I also love how her new "Night Shift" add preaches to her choir - white women. Way to broaden your base.

Hillary = toast.

Posted by: WillM1 | February 20, 2008 1:41 PM | Report abuse

It is as though she is running in order to steal the nomination out of the hands of the voters. That will make a nice bulleted item on her resume. Hillary, make yourself proud.

Posted by: katefranklin60 | February 20, 2008 1:32 PM | Report abuse

A few of the words Clinton can not blame Obama plagiarised are 'I CONGRATULATE YOU ON YOUR WIN'. Because those are words Obama does not have to use, the words that Hillary has been using very often recently and she has a patent pending.

Posted by: JohnMcCormick | February 20, 2008 1:03 PM | Report abuse

Obama will seal the deal and make McCain look like yesterday's left overs if he suits up the equally eloquent, retired 4 star general, Westley Clark!

Nothing like a 4-star general to cover yer Barack!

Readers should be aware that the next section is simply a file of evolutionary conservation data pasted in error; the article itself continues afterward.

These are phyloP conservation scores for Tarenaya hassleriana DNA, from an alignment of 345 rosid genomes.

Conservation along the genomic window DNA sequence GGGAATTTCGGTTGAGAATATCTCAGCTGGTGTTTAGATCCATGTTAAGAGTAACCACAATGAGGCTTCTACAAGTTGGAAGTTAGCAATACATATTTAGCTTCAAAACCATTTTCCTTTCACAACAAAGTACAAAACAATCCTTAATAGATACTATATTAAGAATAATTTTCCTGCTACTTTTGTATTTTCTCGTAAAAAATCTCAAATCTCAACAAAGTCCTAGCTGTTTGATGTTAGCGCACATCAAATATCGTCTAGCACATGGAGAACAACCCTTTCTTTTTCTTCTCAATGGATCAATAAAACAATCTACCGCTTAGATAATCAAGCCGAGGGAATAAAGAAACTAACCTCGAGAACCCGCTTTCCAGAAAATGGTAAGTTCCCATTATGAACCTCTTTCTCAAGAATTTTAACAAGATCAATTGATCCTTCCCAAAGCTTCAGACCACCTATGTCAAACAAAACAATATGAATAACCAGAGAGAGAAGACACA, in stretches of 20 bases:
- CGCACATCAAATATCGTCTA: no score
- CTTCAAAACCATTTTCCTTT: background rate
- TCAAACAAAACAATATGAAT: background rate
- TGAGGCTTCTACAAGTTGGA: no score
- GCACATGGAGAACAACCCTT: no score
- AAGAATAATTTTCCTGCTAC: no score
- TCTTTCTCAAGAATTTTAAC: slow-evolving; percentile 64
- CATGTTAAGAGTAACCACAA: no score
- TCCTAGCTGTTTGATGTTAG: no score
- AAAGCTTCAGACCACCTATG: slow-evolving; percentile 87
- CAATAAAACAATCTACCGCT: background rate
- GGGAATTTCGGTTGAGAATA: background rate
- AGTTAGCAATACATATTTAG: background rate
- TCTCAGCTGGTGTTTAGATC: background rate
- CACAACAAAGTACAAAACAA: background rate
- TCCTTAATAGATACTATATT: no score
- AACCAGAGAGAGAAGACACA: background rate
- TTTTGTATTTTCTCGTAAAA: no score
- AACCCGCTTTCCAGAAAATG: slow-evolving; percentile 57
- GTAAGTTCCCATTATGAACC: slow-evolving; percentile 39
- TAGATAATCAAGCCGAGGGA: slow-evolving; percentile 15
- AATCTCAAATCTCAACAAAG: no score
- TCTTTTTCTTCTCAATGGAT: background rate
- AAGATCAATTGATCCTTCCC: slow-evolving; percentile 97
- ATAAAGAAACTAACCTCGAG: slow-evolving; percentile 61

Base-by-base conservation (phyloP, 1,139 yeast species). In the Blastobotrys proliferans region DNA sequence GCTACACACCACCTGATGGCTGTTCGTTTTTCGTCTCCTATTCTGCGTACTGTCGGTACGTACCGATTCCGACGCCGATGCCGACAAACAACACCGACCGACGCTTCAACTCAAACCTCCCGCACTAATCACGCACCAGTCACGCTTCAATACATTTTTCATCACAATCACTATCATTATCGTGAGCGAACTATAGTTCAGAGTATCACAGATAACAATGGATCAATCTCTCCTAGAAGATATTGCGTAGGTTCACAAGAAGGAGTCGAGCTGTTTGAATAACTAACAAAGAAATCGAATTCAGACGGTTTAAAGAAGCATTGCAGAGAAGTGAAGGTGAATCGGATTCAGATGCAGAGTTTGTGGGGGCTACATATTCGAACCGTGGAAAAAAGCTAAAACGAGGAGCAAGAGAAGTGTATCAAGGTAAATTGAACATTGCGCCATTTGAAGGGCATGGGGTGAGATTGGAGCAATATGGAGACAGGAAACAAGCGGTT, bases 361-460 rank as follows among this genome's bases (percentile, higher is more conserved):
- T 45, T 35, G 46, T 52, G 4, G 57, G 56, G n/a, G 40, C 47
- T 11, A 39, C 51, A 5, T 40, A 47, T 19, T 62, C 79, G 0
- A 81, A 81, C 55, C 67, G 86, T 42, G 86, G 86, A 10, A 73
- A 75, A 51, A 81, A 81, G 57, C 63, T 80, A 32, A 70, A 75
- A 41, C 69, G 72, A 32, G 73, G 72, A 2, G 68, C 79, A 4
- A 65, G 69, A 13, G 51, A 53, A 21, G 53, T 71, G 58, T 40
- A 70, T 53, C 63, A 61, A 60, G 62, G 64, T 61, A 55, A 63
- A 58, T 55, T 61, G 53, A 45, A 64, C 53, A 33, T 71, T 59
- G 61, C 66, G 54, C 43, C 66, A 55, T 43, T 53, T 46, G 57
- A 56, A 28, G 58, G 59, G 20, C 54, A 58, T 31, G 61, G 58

Posted by: primarywatcher | February 20, 2008 12:45 PM | Report abuse

This is what the HillBillys had to say about their Wisconsin lose. "We never liked the Wisconsin cheese. We buy our cheese from California". Now Hillary is on a mission to find the village. The same village where she raised her daugther. But now she wants to go to that village and find whether the post of the president of PTA is available for her starting from 'day one' of the next school year. Because there is nothing like being a president on 'day one'.

Posted by: ChunkyMonkey1 | February 20, 2008 12:42 PM | Report abuse

counslr523,

First of all, the correct term is 'super delegates' or 'unpledged delegates.' 'Automatic delegates' is something that Clinton's campaign made up out of nowhere a few weeks ago. It's sort of like Republicans rudely referring to the 'Democrat Party.' It makes you sound like someone with an agenda not to be taken seriously.